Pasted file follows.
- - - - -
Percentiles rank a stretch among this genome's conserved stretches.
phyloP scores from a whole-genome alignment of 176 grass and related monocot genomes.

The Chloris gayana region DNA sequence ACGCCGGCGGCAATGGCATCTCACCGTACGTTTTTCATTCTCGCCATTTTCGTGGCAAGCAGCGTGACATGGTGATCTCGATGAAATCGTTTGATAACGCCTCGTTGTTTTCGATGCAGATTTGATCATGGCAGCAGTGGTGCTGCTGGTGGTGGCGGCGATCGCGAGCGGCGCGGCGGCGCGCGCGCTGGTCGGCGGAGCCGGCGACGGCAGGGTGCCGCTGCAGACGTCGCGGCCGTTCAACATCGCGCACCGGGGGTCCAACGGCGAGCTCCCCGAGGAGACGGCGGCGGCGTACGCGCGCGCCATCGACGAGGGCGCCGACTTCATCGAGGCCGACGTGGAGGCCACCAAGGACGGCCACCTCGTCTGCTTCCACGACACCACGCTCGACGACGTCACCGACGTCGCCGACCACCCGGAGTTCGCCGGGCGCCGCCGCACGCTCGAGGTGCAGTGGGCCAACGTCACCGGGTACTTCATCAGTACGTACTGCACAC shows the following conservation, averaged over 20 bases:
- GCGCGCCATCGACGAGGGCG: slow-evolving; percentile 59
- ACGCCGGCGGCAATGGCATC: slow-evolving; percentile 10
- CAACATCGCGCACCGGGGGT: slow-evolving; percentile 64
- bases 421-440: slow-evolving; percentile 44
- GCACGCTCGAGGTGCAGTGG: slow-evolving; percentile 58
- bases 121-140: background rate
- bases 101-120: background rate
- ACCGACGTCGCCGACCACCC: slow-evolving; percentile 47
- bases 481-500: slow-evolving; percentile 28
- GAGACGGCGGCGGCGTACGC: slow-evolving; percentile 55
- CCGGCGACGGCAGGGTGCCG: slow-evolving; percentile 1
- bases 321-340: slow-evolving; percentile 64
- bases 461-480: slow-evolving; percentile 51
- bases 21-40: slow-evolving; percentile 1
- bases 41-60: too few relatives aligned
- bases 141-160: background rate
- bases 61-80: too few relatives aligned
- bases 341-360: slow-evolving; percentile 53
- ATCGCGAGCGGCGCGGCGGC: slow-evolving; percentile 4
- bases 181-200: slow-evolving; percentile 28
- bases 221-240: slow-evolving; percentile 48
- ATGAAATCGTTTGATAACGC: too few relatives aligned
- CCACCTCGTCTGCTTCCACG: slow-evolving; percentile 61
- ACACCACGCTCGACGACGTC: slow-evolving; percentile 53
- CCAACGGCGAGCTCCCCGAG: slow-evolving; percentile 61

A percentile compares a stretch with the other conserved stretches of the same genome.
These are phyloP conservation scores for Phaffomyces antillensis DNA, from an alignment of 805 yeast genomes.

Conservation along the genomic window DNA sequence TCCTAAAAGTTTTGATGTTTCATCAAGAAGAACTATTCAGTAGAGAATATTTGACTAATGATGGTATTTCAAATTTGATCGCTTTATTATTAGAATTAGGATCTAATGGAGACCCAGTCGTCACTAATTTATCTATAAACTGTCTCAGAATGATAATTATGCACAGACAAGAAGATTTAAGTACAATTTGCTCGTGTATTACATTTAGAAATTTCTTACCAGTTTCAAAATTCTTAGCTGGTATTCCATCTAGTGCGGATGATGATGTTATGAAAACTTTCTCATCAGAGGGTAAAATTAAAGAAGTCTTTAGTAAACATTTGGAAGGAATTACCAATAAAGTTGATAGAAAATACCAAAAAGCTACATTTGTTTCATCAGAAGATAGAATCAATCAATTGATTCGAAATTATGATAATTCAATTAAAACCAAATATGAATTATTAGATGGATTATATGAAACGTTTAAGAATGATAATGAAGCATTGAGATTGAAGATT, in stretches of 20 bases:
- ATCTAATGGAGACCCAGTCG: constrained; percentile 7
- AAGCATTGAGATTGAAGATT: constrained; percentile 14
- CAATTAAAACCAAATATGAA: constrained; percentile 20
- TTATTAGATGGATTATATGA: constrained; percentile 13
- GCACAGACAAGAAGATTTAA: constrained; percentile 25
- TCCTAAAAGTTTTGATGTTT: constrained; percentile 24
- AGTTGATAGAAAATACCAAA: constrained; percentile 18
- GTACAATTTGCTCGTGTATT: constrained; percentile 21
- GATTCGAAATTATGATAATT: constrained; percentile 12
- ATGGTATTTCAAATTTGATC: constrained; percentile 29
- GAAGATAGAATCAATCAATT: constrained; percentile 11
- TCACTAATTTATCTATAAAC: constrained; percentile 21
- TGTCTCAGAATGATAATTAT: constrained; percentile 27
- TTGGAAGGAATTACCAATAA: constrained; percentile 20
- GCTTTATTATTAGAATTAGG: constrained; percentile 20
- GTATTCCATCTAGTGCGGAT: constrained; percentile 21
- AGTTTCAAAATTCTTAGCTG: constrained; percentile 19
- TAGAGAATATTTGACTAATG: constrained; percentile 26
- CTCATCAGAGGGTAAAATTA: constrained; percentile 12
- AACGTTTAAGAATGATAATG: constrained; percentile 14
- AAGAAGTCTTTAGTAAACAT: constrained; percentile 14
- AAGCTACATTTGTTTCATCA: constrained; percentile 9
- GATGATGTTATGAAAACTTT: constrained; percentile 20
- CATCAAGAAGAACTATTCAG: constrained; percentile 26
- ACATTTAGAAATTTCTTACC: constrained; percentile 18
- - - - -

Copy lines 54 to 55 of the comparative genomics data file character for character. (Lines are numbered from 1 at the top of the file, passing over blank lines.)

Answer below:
- GATGATGTTATGAAAACTTT: constrained; percentile 20
- CATCAAGAAGAACTATTCAG: constrained; percentile 26